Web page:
Dictionary: FAM – FAMZ

• FAM
n. 1. 1698 criminals’ sl. – a hand
n. 2. 1789 sl. – a gold ring  
n. 31970s US homosexual sl. – a large number  
n. 4. 1970s African-American, homosexual, & teen sl. – the family
vb. M18 sl. – to feel, to handle; to grope a woman  
 
• FAM A DONA
vb. L19 sl. – to take liberties with a woman  
 
• FAM A DONNA
vb. L19 sl. – to take liberties with a woman; to caress a woman intimately   
 
• FAMATION
n. c1325 obs. – defamation 
 
• FAMBLE
n. 1. 1567 sl. – a hand  
n. 2. 1673 sl. obs. – a villain that sells counterfeit rings, etc.
n. 3. 1688 sl. obs. – a ring
vb. 1. 1400 obs. – to speak imperfectly. to stammer, to stutter  
vb. 2. 1877 Eng. dial. – to eat without an appetite  
 
• FAMBLE-CHEAT
n. 1. 1692 sl. obs. – a glove  
n. 2. 1692 sl. obs. – a ring on the hand
 
• FAMBLER
n. 1. 1610 obs. – a glove
n. 2. 1725 sl. obs. – a villain that sells counterfeit rings, etc.  
 
• FAMBLING
adj. Bk1900 Eng. dial. – eating without appetite  
 
• FAMBLING-CHEAT
n. 1. 1567 sl. obs. – a ring on the hand
n. 2. M16 UK criminals’ sl. – a glove
 
• FAM-CHEAT
n. 1. M16 UK criminals’ sl. – a glove
n. 2. M16 UK criminals’ sl. – a ring  
 
• FAM-CLOTH
n. L17 sl. – a handkerchief
 
• FAME
n. 1. c1325 obs. – evil repute; infamy 
n. 2. a1533 obs. rare  – want of food; hunger 
n. 3. Bk1900 Sc. – a rage, passion 
vb. 1. 1303 obs. – to tell or spread abroad; to report
vb. 2. c1330 obs. rare – to famish, to starve
vb. 3. 1388 rare – to make famous; to talk of  
vb. 4. Bk1900 Sc. – to be in a rage
 
• FAMEFUL
adj. 1591 – full of fame, famous, renowned  
 
• FAMEL
vb. 1875 Eng. dial. – to starve, to famish  
 
FAMELIC
adj. 1614 obs. – pert. to hunger
 
• FAMELICOSE
adj. 1730 obs. rare – often or very hungry 
 
FAMER
n. 1646 obs. – one who brands with infamy
 
• FAM-FAM
n. 1955 Amer. dial. – hunger  
 
• FAM FOR THE PLANT
vb. 19C sl. – to feel for the valuables  
 
• FAM-GRASP
n. L18 sl. – a hand-shaking  
vb. 1676 sl. – to shake hands, to make up a difference with; to agree  
 
• FAMICIDE
n. 1656 obs. – a destroyer of one’s reputation; a slanderer
 
• FAMIGERATE
vb. 1623 obs. – to report abroad
 
• FAMIGERATION
n. 1692 obs. – a reporting abroad, a divulging  
 
• FAMIGEROUS
adj. 1730 obs. – carrying news, tales, etc.
 
• FAMILARY
adj. c1450 – familiar, acquainted, intimate, friendly 
 
• FAMILIAR
adj. 1. c1386 rare – pert. to one’s family or household
adj. 2. 1529 obs. – homely, plain; hence, easily understood
n. 1460 obs. – a member of a person’s family or household  
 
• FAMILIARISE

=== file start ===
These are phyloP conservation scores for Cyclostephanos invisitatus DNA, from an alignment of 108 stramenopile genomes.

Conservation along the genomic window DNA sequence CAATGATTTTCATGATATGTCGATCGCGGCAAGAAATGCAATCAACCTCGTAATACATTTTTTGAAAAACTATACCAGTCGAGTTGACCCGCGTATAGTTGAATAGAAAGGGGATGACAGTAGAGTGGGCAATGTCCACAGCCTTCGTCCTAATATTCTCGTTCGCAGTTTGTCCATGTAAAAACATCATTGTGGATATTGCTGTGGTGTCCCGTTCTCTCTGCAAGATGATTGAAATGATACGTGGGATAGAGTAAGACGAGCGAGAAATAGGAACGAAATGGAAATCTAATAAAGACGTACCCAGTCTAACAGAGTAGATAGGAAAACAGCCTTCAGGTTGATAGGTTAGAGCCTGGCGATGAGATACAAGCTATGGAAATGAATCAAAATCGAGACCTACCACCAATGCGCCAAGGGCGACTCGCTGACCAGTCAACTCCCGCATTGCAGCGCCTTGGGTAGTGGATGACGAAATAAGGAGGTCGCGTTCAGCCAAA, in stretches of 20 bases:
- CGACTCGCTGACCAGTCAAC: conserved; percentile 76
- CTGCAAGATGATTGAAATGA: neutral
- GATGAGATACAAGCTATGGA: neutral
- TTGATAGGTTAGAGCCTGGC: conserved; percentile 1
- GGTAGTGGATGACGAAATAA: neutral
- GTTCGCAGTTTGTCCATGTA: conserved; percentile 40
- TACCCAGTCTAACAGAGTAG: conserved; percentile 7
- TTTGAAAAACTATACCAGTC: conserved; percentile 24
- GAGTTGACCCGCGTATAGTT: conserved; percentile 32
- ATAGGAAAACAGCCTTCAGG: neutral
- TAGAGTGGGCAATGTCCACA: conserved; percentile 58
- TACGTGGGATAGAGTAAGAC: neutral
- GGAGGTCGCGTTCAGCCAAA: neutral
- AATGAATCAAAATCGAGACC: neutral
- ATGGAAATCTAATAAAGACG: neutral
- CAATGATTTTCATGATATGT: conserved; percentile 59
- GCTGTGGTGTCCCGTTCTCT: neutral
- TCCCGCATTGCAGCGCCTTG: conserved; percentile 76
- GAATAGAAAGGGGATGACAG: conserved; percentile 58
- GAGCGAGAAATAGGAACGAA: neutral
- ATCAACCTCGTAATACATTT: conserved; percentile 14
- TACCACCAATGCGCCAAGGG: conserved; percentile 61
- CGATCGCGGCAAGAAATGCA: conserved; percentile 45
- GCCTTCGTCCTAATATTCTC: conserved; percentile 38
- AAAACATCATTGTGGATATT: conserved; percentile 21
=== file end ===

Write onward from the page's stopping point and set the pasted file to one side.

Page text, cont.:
vb. 1634 obs. – to domesticate; to tame an animal
 
• FAMILIARISM
n. 1765 – a mode of expression usual only in familiar language; a colloquialism  
 
• FAMILIARITY
n. a1483 obs. rare – the quality proper to the head of a household
 
• FAMILIARS
n. 19C sl. – lice  
 
• FAMILIAR-WAY
adj. 19C colloq. – pregnant  
 
• FAMILIARY
adj. 1643 obs. rare – pert. to the control of a family; domestic
 
• FAMILIC
adj. 1660 obs. – pert. to a family; also, domestic, familiar
 
• FAMILICAL
adj. 1660 obs. rare – belonging to a family
 
• FAMILIOUS
adj. 1. 1884 Amer. dial. – familiar  
adj. 2. Bk1900 Eng. dial. – relating to a family  
 
• FAMILIST
n. 1. 1612 obs. – the head of a family; a family-man
n. 2. 1631 obs. – one of the same family or household  
 
• FAMILISTERY
n. 1865 rare – the abode of a community living together as one family  
 
• FAMILISTIC
adj. 1. 1646 obs. – pertaining to the Familists or Familism ( the sect called the Family of Love) 
adj. 2. 1660 obs. – pertaining to a family or household
 
• FAMILISTICAL
adj. 1660 obs. – pert. to a family or household
 
• FAMILOUS
adj. 19C Eng. dial. – relating to a family, domestic  
 
• FAMILY
adj. 1994 US sl. – homosexual  
n. 1. a1400 obs. – the servants of a house or establishment; the household
n. 2. 1749 sl. – the thieving fraternity  
n. 3. 1910s sl. – an intimate, whether related by blood or ties of friendship  
n. 4. 1940s US sl. – crab lice  
n. 5. 1950s sl. – the American Mafia
n. 6. 1969 US sl. – a group of prostitutes and their pimp
n. 7. 1970s US homosexual sl. – the world of homosexuality  
 
• THE FAMILY
n. L17 cant – the underworld of thieves  
 
• FAMILY DISTURBANCE
n. 19C US sl. – whisky or other strong alcoholic drink  
 
• FAMILY DUTY
n. 1928 Amer. dial. – sexual intercourse between married people  
 
• FAMILY HOTEL
n. c1840 colloq. – a prison